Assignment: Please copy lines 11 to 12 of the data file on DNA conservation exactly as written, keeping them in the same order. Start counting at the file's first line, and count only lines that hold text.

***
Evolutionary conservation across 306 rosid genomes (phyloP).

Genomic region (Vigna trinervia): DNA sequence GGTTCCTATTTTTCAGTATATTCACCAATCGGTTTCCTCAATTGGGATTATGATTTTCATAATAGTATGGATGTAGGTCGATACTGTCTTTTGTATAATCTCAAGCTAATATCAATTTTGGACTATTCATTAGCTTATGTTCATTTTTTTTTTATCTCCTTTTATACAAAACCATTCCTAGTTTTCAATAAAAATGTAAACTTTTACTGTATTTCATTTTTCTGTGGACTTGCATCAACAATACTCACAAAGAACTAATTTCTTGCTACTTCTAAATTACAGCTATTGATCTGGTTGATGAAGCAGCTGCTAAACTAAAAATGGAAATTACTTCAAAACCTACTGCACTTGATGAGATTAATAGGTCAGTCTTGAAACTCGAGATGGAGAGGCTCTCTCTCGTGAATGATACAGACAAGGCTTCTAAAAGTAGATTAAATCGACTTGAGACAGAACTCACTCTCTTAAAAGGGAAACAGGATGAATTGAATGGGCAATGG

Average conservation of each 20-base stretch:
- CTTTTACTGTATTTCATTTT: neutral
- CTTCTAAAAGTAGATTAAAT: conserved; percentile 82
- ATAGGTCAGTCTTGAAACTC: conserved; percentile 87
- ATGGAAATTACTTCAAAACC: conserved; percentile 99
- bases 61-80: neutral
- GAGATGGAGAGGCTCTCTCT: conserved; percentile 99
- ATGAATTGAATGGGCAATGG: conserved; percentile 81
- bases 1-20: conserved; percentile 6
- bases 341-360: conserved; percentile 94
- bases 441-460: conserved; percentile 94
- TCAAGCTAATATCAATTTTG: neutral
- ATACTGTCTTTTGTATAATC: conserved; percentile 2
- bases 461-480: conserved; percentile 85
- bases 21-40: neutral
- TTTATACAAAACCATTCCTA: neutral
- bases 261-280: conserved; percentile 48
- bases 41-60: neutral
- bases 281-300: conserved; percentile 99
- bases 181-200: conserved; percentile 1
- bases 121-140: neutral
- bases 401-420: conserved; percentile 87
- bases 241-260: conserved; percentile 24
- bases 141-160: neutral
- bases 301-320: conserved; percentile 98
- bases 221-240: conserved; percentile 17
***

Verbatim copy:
- bases 1-20: conserved; percentile 6
- bases 341-360: conserved; percentile 94